About one to three million people in the United States are living with postural orthostatic tachycardia syndrome (POTS). The disease affects one in one hundred teens and is more common than Parkinson’s and multiple sclerosis. Those statistics were of no comfort to POTS patient Balqis Heggie.
In a recent online article for Malaysian-based MakChic, Balqis writes about her six-year quest to find out what was causing her illness. The average diagnostic delay for POTS is four years.
It was also not comforting to be told by a doctor that her illness was a product of her imagination.
The Onset of Her Illness
At age nineteen, Balqis was a student at the London School of Economics. She had been attending a concert in Leicester Square. At the end of the show when she rose to leave she fainted and was taken to the local hospital’s emergency unit by paramedics.
The attending doctor at the hospital performed an electrocardiogram (ECG) after which he gave Balqis the alarming news that her condition could be fatal.
After ten days at the hospital, and as Balqis says, many invasive tests, the doctors were unable to come up with a diagnosis. She was told only that their initial concern about a fatal condition was no longer applicable.
Balqis refers to the hospital stay as just the start of her journey.
Finally, the Diagnosis
Balqis does not give details of how or where the final diagnosis took place. She just refers to “many invasive medical tests” and her relief in finding the “actual diagnosis” of POTS.
After briefly celebrating the findings, Balqis realized that there is currently no cure for POTS.
The average person is able to stand up quickly with just a slight increase in heart rate. A normal heart rate indicates proper blood flow to the brain and heart.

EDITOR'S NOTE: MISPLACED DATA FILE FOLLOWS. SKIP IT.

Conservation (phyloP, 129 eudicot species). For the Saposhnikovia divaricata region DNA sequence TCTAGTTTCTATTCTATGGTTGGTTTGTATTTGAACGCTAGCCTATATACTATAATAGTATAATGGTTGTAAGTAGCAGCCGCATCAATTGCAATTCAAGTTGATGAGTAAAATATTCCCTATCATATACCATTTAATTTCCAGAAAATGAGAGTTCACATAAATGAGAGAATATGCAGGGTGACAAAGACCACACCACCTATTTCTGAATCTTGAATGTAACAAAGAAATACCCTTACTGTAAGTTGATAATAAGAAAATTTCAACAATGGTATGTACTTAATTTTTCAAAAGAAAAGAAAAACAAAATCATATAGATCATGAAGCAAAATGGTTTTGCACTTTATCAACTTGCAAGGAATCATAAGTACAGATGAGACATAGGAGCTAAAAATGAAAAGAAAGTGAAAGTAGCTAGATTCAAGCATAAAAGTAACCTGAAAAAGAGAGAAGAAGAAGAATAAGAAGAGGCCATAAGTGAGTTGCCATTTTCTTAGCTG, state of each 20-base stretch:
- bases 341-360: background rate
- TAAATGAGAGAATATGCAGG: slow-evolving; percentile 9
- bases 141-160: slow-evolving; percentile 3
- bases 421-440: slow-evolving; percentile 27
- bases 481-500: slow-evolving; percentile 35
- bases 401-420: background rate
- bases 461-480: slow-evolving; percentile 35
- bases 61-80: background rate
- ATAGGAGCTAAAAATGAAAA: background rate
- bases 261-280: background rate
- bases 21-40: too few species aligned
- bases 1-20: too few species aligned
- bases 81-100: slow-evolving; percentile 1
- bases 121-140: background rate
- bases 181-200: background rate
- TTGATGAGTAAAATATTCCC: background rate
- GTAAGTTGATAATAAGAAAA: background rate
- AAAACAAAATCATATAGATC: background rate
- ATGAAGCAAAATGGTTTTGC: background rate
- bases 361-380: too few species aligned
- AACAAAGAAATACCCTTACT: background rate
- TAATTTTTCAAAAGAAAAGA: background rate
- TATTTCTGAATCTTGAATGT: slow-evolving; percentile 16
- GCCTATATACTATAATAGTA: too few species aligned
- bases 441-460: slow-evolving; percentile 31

When someone with POTS attempts to rise to a standing position, an insufficient supply of blood flows to the heart. This is called orthostatic intolerance.
The list of possible symptoms is long and includes heart palpitations, fainting, headaches, weakness and fatigue, and blurred vision. Digestive and sleep issues are common.
About twenty-five percent of patients have such debilitating symptoms that they are not able to work or attend school.
To date, there is no cure. No medication has been approved for POTS by a health authority anywhere in the world. There may be unapproved medications being prescribed in an off-label circumstance.
Balqis considers herself lucky. Other than a few days that she terms “bad days”, her condition has become manageable. By sheer determination, Balqis was able to graduate from the University and to work without taking too many days off due to her illness.
Balqis’ worst flareup occurred in 2016 when it was clear that the medication she had been taking was no longer effective. She had no choice but to take extended time off until she recovered. Balqis was and still is grateful for a very compassionate employer.
Determined to get better in time for her upcoming wedding, Balqis changed her diet and also followed an exercise regimen developed for people with POTS. The flareup was so severe that many days she was unable to follow the exercise protocol.
Somehow, after three agonizing months, she managed to (in her words) feel like a normal person again.
With Help From A Patient Advocacy Group
Balqis attributes much of her determination and recovery to the Dysautonomia International Organization. The term dysautonomia refers to autonomic nervous system diseases.
Balqis is only one of three recognized POTS patients in Malaysia. She believes it is vitally important to raise awareness of the disease. She began with Dysautonomia Awareness Month in October and the color turquoise as its theme. The spire, Menara Kuala Lumpur, the fourth-highest telecommunications tower in the world, will feature turquoise lights for a day as part of the program.
Prompted by her own experiences, Balqis is trying to reach doctors nationwide and suggesting to patients that they should advocate for themselves. That would include suggesting medication and tests.
A New Life
Balqis reports having a normal pregnancy and a healthy baby boy. Again she feels lucky that her symptoms have remained at a manageable level.
The new mother admits that there is always a reminder that her symptoms can flare-up. She feels stronger now and believes that she can cope with any situation just as she did before.
For more information about POTS or dysautonomia please visit www.dysautonomiainternational.org, a worldwide patient advocacy organization.